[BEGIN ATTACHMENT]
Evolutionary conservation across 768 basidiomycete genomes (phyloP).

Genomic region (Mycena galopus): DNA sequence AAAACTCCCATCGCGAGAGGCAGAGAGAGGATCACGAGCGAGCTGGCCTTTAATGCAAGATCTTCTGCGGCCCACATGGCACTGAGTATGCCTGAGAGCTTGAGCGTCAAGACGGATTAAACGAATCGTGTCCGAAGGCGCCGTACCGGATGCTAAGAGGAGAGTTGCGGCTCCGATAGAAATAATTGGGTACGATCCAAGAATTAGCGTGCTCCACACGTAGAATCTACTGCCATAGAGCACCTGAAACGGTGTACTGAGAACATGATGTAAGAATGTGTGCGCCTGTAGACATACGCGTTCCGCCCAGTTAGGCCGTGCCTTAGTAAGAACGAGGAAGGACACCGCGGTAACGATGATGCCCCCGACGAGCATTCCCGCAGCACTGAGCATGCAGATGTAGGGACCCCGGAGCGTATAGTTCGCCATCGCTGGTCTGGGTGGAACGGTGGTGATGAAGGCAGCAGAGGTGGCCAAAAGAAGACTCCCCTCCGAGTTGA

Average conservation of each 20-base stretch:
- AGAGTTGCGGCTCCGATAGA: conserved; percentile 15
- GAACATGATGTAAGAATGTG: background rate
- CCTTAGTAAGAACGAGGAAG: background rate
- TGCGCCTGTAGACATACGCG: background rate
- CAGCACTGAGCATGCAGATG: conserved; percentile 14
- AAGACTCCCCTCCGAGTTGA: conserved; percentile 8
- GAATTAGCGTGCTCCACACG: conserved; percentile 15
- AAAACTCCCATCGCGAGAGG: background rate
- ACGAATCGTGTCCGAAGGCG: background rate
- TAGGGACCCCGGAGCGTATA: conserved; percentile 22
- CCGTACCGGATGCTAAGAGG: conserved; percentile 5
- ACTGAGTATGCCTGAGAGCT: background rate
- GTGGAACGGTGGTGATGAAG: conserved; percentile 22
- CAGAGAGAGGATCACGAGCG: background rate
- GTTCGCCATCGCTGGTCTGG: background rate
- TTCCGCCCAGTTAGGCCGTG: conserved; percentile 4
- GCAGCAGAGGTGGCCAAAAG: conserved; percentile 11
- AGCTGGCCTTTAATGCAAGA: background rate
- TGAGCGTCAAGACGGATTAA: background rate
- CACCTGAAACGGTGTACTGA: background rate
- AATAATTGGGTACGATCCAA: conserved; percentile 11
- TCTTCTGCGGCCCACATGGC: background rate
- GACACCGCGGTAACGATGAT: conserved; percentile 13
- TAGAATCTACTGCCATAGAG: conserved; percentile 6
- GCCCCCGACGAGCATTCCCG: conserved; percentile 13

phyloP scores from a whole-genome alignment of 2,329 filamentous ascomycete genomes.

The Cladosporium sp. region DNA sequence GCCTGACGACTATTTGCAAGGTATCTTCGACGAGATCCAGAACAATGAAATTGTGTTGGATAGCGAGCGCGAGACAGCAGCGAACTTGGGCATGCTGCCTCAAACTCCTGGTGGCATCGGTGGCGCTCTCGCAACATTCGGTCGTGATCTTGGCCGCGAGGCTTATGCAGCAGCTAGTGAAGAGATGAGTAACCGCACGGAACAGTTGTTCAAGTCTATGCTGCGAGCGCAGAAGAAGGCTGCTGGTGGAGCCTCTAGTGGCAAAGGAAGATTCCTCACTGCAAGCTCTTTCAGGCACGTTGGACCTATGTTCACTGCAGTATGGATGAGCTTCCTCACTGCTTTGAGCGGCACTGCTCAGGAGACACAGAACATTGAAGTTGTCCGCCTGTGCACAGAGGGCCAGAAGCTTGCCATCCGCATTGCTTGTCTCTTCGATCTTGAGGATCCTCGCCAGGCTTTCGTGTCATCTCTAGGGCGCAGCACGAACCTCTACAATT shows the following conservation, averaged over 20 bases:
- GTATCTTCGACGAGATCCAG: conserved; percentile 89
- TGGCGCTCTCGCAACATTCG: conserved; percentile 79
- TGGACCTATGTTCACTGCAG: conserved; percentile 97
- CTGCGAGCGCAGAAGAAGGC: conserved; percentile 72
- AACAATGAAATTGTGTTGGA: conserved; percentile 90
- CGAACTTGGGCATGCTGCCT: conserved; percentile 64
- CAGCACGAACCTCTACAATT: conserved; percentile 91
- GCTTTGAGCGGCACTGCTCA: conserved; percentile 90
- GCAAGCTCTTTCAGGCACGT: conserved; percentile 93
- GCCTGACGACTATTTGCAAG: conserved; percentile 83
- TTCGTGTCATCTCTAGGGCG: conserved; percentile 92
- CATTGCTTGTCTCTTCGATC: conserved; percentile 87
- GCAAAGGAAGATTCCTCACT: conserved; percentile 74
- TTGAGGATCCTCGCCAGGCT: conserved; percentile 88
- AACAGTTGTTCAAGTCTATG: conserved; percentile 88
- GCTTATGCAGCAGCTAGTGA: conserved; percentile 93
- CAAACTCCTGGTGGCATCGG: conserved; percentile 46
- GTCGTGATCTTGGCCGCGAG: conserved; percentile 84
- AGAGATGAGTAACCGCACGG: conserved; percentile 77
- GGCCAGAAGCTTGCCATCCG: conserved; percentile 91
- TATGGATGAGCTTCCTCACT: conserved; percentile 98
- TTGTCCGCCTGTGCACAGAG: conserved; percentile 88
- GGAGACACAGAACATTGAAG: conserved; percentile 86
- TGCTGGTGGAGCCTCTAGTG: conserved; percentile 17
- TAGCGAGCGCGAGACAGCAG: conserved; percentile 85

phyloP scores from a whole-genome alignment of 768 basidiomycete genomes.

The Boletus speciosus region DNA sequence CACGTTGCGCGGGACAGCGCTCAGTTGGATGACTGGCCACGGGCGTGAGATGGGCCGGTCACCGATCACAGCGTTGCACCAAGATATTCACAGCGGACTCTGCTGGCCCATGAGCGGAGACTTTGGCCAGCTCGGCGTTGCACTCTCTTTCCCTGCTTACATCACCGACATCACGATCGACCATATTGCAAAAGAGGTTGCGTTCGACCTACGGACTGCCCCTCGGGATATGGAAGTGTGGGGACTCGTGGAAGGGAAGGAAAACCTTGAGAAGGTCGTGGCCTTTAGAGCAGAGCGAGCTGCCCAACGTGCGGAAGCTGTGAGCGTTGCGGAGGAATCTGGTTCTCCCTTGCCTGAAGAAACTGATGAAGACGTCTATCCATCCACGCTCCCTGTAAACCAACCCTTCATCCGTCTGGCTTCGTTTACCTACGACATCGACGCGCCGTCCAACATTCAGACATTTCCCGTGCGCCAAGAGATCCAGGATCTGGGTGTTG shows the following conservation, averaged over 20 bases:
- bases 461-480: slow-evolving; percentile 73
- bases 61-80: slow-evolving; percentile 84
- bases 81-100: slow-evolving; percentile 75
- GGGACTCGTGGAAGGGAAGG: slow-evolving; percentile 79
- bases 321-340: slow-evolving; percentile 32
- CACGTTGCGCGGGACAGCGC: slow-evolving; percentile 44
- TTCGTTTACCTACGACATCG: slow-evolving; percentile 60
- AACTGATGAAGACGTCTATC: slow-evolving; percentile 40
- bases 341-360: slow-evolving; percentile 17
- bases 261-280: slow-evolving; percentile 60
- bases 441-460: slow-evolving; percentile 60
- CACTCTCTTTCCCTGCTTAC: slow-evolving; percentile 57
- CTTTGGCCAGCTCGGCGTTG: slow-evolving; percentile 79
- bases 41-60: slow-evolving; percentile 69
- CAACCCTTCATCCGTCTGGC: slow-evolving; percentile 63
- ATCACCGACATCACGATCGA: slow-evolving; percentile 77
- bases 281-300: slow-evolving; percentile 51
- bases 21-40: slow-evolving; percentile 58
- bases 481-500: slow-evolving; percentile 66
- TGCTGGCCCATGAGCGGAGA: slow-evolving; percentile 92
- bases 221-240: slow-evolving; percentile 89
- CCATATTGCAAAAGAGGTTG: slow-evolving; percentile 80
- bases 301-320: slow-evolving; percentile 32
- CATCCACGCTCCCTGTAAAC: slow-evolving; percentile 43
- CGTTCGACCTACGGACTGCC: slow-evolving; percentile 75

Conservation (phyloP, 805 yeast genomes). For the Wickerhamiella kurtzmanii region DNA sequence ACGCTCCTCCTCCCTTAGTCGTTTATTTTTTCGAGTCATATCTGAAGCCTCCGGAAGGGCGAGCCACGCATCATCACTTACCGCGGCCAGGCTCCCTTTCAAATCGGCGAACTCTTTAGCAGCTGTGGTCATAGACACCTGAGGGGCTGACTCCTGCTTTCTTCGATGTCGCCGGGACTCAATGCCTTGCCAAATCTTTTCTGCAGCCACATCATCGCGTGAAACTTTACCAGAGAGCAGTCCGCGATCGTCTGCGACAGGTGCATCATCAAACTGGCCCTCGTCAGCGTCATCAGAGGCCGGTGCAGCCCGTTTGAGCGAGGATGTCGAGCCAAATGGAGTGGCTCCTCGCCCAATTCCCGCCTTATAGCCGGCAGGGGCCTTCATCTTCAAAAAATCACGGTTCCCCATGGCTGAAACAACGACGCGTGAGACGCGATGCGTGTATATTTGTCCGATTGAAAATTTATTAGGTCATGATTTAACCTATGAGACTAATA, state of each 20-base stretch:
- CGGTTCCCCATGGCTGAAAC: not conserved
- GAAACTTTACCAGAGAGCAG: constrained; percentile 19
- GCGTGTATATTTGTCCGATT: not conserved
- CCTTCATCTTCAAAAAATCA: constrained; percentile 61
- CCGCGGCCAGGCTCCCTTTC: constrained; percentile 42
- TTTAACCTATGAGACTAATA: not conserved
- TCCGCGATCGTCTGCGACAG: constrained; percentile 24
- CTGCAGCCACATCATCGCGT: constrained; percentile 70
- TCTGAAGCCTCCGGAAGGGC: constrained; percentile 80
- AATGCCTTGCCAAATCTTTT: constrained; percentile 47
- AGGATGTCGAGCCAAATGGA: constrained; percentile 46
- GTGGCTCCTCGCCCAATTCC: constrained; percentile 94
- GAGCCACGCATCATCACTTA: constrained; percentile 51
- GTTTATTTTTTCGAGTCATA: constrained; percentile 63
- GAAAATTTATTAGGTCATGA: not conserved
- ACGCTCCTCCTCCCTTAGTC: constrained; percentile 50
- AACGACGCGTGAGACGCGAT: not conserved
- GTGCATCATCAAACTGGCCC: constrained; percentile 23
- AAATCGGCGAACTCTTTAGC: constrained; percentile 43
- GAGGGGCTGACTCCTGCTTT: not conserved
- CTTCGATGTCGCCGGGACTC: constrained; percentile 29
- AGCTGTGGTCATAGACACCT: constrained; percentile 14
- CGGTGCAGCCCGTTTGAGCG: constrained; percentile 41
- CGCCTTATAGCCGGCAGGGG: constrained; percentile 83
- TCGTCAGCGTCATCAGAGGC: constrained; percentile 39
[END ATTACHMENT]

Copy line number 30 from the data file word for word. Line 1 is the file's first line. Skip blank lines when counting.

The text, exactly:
The Cladosporium sp. region DNA sequence GCCTGACGACTATTTGCAAGGTATCTTCGACGAGATCCAGAACAATGAAATTGTGTTGGATAGCGAGCGCGAGACAGCAGCGAACTTGGGCATGCTGCCTCAAACTCCTGGTGGCATCGGTGGCGCTCTCGCAACATTCGGTCGTGATCTTGGCCGCGAGGCTTATGCAGCAGCTAGTGAAGAGATGAGTAACCGCACGGAACAGTTGTTCAAGTCTATGCTGCGAGCGCAGAAGAAGGCTGCTGGTGGAGCCTCTAGTGGCAAAGGAAGATTCCTCACTGCAAGCTCTTTCAGGCACGTTGGACCTATGTTCACTGCAGTATGGATGAGCTTCCTCACTGCTTTGAGCGGCACTGCTCAGGAGACACAGAACATTGAAGTTGTCCGCCTGTGCACAGAGGGCCAGAAGCTTGCCATCCGCATTGCTTGTCTCTTCGATCTTGAGGATCCTCGCCAGGCTTTCGTGTCATCTCTAGGGCGCAGCACGAACCTCTACAATT shows the following conservation, averaged over 20 bases: